Corpus Sharing Strategy for Descriptive Linguistics

Kazushi Ohya
2015 Journal of the Japanese Association for Digital Humanities  
This paper introduces the idea of data sharing strategy based on a conversion service, not on a sharing application, scheme, or ontology, that are dominant in proposals for language documentation. Although these three methods have been basic tactics for sharing corpora, they have a conceptual flaw in terms of descriptive linguistics. In this paper we report the results of a previous project -the LingDy project, and propose a basic concept for corpus sharing strategy to support personal
more » ... c data sharing. This paper is a revised version of a handout at JADH2012, so readers should be careful that this content is based on results at the time of 2012. Introduction This paper is a report of the three-year LingDy project (2008-2010) on the documentation of six endangered languages, and a progressive report of a subsequent four-year project (2011)(2012)(2013)(2014). As a result of the last project, we confirmed that (1) a method of transforming language data created by individual linguists into data in a shared format such as is used in a global-scale archive is an important and fundamental research target of language documentation; (2) it is difficult to realize this mechanism by the three ways hitherto adopted: sharing of application, scheme, and ontology; and (3) the key of language documentation in terms of data management is demarcation change and sound data handling, which pose key problems in computer science and linguistics respectively. These are the bases of the current objectives for our ongoing (in 2012) four-year project. In the following sections, first, we report the previous project, and show drawbacks of a broadly used scheme proposed by many standards; second, we confirm a philosophy of descriptive linguistics and an idea of personal diachronic data sharing; and finally, we propose an idea for sharing data based on data conversion services. Language Documentation in the LingDy Project Since 2008, we have been experimenting using a computational environment for endangered language study, which in recent years has come to be called language documentation (Gippert 2006). In our understanding, language documentation is a process of recording language information using computers. This project, with support from the LingDy project1 at Tokyo University of Foreign Studies, had aimed (1) to improve the environments of individual documentation activities by new tools and learning the usage, and (2) to seek a framework of archive systems for multiple endangered languages which will be used for typology research and for sharing the data with the language communities. The targeted languages were Yukaghir, 2 Alyutor, 3 Itelmen, 4 Hezhen, 5 Xibe, 6 and Tiddim Chin. 7 Our project's approach to language study is descriptive linguistics, unlike in natural language processing studies, which uses a prescriptive approach. This difference is a vital point for language documentation to overcome. Through this project, in addition to basic field linguistic activities, we (1) made a shared list of data items to be stored in our database, which will be used for both individual language studies and inter-language studies, such as typology; (2) provided a chance to learn ToolBox, 8 ELAN (Brugman et al. 2002 and Wittenburg et al. 2004), and Perl; (3) made a Java application for batch cutting-sound processing; 9 (4) made a Java application to convert data from a ToolBox format into XML, which has functions for data validation and normalization, and (5) made an experimental database system with Berkeley DB XML as a database engine and XQuery as a query language (Ohya 2009) . We presupposed plain text data with tags produced by ToolBox as an input data for data transformation ( fig. 1 ). 1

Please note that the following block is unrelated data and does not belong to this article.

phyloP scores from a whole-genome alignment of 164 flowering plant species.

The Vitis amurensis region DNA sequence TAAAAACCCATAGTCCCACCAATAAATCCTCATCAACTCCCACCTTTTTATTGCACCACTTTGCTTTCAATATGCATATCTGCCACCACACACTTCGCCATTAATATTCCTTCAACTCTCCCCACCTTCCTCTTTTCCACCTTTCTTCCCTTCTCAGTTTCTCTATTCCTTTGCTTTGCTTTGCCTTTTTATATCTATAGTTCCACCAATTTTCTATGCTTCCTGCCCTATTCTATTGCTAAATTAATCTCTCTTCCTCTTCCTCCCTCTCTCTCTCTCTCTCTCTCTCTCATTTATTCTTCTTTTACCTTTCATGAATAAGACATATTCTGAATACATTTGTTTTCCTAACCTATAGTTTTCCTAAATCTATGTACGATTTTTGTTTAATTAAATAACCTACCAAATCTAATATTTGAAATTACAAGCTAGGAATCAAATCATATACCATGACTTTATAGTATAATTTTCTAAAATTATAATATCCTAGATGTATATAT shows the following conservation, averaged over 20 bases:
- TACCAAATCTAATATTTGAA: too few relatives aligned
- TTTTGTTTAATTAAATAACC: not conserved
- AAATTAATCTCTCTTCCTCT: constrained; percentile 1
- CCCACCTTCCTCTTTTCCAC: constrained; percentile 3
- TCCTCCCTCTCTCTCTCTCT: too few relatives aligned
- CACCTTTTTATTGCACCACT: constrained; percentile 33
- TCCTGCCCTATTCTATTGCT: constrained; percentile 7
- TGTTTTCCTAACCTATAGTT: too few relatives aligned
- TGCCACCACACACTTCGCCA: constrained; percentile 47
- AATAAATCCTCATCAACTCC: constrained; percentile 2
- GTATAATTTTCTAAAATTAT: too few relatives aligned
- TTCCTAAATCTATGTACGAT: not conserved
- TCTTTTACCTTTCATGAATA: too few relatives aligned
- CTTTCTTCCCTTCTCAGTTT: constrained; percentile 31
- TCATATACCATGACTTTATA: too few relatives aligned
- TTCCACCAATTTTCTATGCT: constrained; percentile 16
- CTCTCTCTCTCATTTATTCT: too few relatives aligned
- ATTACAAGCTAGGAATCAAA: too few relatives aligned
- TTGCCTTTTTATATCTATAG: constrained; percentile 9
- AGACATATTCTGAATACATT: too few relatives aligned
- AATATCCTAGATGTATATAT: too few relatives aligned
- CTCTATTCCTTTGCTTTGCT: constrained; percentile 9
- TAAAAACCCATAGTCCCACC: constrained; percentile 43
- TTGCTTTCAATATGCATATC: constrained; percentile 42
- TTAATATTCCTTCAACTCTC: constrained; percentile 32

doi:10.17928/jjadh.1.1_68 fatcat:jrbldprsanb4pppjj3xdcdydkm